Portland, Oregon has been a particular locus of physical clashes between right-wing protesters and anti-fascist counterprotesters; last weekend, far-right groups Proud Boys and Patriot Prayer demonstrated in the city, sparking clashes between themselves, antifa, and the police. The tense standoff resulted in police turning on counterprotesters, dangerously wounding one anti-fascist activist, which prompted an outcry from the American Civil Liberties Union (ACLU) over use of excessive force by police. The incident, which happened precisely a week before Unite the Right 2, underscored both the legitimate wariness anti-fascists have toward law enforcement and the fundamentally reactive nature of anti-fascist activism. While the Proud Boys arrived in Portland from all over the U.S., with many bused in from Vancouver, WA, the anti-fascists were nearly all local activists, chanting slogans like “Keep Nazis out of Portland.”

    There are many who might sympathize with the protestors’ urge to keep avowed racist groups out of their hometown -- and it’s arguably the potential for newsworthy clashes that draws far-right activists to liberal enclaves in the first place. But media framing often places antifa and white supremacists on equal footing in terms of the danger they pose -- a false equivalence that fundamentally misrepresents the goals and tactics of white supremacists.

    “White supremacists, no matter how they cloak their views, call for genocidal policies, and have committed a rash of attacks and murders. Anti-fascists want them out of their communities,” Weill said. “It's telling that fascists persistently hold rallies in communities where they are not wanted, but that anti-fascists only mobilize in direct opposition to fascist policies. ... The two camps are not comparable, and equivocating them erases all the violence fascists promote and the structural power they hold.”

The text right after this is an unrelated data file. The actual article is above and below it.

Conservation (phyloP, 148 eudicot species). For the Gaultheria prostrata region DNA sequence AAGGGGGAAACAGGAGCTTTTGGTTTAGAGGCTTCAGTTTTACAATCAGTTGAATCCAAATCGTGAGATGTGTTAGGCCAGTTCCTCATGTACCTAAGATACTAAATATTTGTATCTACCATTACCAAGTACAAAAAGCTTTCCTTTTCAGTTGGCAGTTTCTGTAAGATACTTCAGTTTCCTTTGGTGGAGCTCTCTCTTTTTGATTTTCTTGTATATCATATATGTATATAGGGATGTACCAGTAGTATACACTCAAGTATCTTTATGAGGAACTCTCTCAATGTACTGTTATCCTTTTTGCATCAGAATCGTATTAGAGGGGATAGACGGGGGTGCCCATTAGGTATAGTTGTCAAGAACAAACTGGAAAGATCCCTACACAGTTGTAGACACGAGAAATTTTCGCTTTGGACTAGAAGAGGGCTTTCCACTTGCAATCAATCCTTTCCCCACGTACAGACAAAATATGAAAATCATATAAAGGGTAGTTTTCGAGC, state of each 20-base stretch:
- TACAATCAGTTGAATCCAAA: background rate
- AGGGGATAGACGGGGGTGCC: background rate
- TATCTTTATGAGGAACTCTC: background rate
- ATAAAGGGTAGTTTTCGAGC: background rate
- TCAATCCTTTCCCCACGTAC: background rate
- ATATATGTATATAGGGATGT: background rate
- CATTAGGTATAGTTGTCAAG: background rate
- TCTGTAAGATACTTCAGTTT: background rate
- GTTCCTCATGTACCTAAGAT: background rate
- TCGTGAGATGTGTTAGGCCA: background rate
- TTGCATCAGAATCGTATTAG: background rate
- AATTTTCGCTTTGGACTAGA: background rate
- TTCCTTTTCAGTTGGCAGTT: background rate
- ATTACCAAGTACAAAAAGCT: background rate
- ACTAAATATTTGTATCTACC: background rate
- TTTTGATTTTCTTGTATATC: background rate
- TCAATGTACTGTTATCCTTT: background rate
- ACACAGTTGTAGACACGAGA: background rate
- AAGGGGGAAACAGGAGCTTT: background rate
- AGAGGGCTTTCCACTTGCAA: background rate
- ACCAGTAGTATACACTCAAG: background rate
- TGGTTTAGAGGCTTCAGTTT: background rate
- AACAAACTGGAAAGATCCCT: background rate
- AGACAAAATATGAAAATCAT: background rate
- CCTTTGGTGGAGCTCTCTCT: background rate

Weill pointed out that media outlets often not only equivocate, but also erase the motivations behind anti-fascist activism. Prior to Unite the Right 2, NPR aired a widely criticized interview with white supremacist Jason Kessler, the organizer of both Unite the Right rallies. In contrast, NPR did not conduct any interview with a self-identified member of any anti-fascist movement, as Vox did last year.

    “We're frequently treated to humanizing profiles on neo-Nazis (whose ideologies are widely known before the interviewer starts recording), but few on anti-fascists (whose views are often misunderstood),” Weill noted in an email.

    As white supremacist violence -- and antifa’s mobilization in opposition -- continues to roil the country, media outlets should be meticulous about not drawing false equivalencies between the two sides, whose goals, impacts, and tactics are vastly different. They should also attempt to ascertain the goals of anti-fascist protest and clarify them for audiences. Otherwise, media outlets mislead their readers in service of sensationalized images that obscure necessary truths about white supremacist violence.

  • The right-wing media figures defending Sean Hannity’s relationship with Michael Cohen

    ››› ››› NICK FERNANDEZ & BOBBY LEWIS

    Right-wing media figures are jumping to defend Fox News host Sean Hannity after it was revealed that Hannity has been a client of longtime lawyer to President Donald Trump, Michael Cohen. Hannity’s defenders are suggesting that he has “been victimized” by the revelation of his name, claiming that he “wasn’t engaging” Cohen “as a lawyer,” and even arguing that Hannity possibly “did not know he was a client of Michael Cohen."

  • Scott Pruitt appeared on Fox more than twice as often as other major TV networks combined in his first year at EPA

    Fox News, meanwhile, largely ignored controversies about Pruitt’s extravagant travel

    Blog ››› ››› KEVIN KALHOEFER


    Sarah Wasko / Media Matters

    In his first year as the administrator of the Environmental Protection Agency, Scott Pruitt appeared on Fox News more than twice as often as he did on the other major cable and broadcast networks combined. During the same period, Fox News devoted significantly less coverage to controversies about Pruitt’s costly travel than the other major cable news outlets, CNN and MSNBC.